Additionally, the Eck word “Tiwaja” makes its way into John-Roger’s material. Although he keeps the same definition as Twitchell does, namely, the gaze of the Master or God, John-Roger changes the spelling of “Tiwaja” to “Twaji.” [15] Why he does this one can only speculate. Perhaps he is simply trying to further distinguish his path from Eckankar’s, which he later accomplishes to some degree as he develops his own unique blend of Eastern and Western teachings.

The God-Worlds

An inherent aspect of shabd yoga philosophy is the belief in inner spiritual planes. The order of these regions is considered very important, because the soul must know the “right road map” if it is to return to God successfully. The cosmologies of John-Roger and Twitchell are similar but the differences that John-Roger implements, however slight, are considered radical departures from Twitchell’s version. Whereas Twitchell delineates twelve realms (not including the Etheric stage), each with their own distinct sounds, John-Roger only recognizes five, with the fifth having several sub-divisions. In fact, John-Roger’s cosmology matches in terms of numbers Radhasoami Beas’ five plane schema. But the sounds described in Radhasoami (1. bell; 2. thunder; 3. violin; 4. flute; 5. vina) clearly conflict with John-Roger’s. Thus, M.S.I.A.’s picture of the spiritual realms seems to be a mix of Eckankar and Radhasoami–adopting from Eckankar a particular sequence of spiritual sounds and adopting from Radhasoami the number of spiritual dimensions. The following is a comparison of Eckankar’s and M.S.I.A.’s cosmology:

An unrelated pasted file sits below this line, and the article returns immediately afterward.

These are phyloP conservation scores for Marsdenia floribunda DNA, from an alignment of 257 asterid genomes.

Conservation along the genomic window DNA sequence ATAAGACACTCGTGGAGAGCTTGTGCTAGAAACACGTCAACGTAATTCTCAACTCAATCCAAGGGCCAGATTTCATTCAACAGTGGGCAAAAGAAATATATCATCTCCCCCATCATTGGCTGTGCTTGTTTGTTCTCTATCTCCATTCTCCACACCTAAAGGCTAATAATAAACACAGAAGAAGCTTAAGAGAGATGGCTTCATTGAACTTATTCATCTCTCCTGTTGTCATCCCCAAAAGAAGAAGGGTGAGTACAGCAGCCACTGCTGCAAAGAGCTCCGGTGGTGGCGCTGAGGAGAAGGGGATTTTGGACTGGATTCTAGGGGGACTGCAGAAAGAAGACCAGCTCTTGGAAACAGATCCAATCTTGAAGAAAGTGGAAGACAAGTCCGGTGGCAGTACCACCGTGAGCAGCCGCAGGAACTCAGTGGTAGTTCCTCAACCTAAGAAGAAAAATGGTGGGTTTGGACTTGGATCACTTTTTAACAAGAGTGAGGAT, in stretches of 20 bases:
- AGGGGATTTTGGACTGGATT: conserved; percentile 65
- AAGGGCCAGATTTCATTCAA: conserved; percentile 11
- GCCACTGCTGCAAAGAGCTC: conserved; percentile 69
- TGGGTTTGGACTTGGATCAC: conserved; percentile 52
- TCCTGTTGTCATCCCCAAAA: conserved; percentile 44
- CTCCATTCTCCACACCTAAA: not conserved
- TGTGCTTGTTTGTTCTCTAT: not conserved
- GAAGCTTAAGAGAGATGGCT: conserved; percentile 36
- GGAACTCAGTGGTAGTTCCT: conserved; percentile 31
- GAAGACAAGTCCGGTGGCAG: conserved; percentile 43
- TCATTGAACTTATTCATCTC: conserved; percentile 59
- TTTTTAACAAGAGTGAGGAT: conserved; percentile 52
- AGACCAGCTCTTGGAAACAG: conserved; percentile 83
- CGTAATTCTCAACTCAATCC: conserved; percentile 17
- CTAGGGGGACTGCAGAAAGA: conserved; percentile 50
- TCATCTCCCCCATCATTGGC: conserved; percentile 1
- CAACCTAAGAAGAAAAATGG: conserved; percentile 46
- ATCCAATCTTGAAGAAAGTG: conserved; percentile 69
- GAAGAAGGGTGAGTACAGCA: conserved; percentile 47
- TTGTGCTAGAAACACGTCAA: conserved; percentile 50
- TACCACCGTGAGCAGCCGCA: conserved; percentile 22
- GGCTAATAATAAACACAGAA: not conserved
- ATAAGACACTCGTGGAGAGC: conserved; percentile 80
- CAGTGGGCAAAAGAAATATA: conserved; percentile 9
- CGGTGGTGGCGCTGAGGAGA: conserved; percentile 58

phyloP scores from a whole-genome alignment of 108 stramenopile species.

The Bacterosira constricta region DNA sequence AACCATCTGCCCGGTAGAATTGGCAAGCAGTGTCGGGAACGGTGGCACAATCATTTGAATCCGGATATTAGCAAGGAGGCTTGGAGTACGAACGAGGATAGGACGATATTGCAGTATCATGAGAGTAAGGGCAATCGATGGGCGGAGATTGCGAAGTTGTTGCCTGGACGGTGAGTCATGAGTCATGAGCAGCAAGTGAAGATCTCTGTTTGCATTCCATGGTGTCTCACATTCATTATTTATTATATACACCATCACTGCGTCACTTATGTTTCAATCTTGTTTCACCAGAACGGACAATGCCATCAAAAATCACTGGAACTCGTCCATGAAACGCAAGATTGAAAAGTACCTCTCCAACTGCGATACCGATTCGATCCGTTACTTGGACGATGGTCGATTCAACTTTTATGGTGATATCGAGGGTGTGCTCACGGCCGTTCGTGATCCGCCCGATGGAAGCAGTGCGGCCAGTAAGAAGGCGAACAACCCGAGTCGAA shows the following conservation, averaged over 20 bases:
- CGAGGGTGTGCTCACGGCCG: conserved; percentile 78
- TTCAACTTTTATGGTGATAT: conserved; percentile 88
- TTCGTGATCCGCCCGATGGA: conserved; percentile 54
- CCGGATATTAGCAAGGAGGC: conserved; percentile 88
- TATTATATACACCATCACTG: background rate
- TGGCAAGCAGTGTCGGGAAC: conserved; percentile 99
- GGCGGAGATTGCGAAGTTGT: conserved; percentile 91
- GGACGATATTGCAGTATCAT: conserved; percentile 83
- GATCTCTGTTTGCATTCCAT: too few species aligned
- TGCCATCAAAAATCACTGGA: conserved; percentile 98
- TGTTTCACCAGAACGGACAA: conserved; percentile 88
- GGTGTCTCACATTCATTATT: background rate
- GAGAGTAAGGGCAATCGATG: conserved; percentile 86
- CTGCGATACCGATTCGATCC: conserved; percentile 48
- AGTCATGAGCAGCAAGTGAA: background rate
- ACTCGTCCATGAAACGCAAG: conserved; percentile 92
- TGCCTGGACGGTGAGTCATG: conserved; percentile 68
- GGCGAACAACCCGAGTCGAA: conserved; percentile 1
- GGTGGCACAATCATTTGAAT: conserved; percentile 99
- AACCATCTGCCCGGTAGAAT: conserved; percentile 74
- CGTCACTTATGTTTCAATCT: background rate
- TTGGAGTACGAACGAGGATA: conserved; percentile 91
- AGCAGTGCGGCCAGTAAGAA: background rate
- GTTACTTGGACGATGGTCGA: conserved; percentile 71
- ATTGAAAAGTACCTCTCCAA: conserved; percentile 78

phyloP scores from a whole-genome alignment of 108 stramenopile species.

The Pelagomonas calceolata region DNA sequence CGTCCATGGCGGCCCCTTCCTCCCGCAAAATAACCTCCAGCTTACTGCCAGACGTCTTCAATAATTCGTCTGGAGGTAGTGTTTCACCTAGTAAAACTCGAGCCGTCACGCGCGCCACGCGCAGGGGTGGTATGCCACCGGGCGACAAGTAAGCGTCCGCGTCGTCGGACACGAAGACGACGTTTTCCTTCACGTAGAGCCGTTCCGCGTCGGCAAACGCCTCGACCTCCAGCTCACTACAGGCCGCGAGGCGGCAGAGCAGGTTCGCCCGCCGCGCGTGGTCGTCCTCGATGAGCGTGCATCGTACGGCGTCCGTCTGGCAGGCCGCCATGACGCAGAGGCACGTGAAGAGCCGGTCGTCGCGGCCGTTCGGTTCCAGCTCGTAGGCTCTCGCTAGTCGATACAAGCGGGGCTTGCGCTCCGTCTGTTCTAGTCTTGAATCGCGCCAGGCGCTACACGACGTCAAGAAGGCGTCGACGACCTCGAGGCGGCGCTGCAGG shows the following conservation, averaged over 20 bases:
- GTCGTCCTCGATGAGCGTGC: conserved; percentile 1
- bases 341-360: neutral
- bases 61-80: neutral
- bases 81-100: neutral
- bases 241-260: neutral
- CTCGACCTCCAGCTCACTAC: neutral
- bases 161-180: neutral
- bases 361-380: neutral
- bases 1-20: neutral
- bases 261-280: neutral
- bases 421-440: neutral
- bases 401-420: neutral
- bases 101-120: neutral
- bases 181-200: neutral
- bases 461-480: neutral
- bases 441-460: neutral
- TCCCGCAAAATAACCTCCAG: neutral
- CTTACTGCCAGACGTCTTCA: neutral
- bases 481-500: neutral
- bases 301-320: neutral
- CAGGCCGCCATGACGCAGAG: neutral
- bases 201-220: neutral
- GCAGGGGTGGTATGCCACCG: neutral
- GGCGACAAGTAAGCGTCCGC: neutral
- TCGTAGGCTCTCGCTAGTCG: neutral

Cosmological Correlations

Eckankar Version (as given inThe Spiritual Notebook by Paul Twitchell) M.S.I.A. Version (as given inThe Sound Current by John-Roger Hinkins)
1.Physical (Thunder Sound) 1. Physical (Thunder)
2. Astral (Roar of Surf)2. Astral (Roaring of Surf)
3. Causal (Tinkle of Bells) 3. Causal (Tinkle of Bells)
4. Mental (Running Water) 4. Mental (Running Water)
*Etheric (Buzzing of Bees) 5. Soul (Sound of Flute)
5. Soul (Single Note of Flute) Sound of Wind
6. Alakh Lok (Heavy Wind) Humming Sound
7. Alaya Lok (Deep Humming) Ten Thousand Violins
8. Hukikat Lok (Thousand Violins) Sound of Woodwinds
9. Agam Lok (Music of Woodwinds)
10. Anami Lok (Sound of a Whirlpool)
11. Sugmad World (Music of Universe)
12. Sugmad (Music of God)

 

Initiation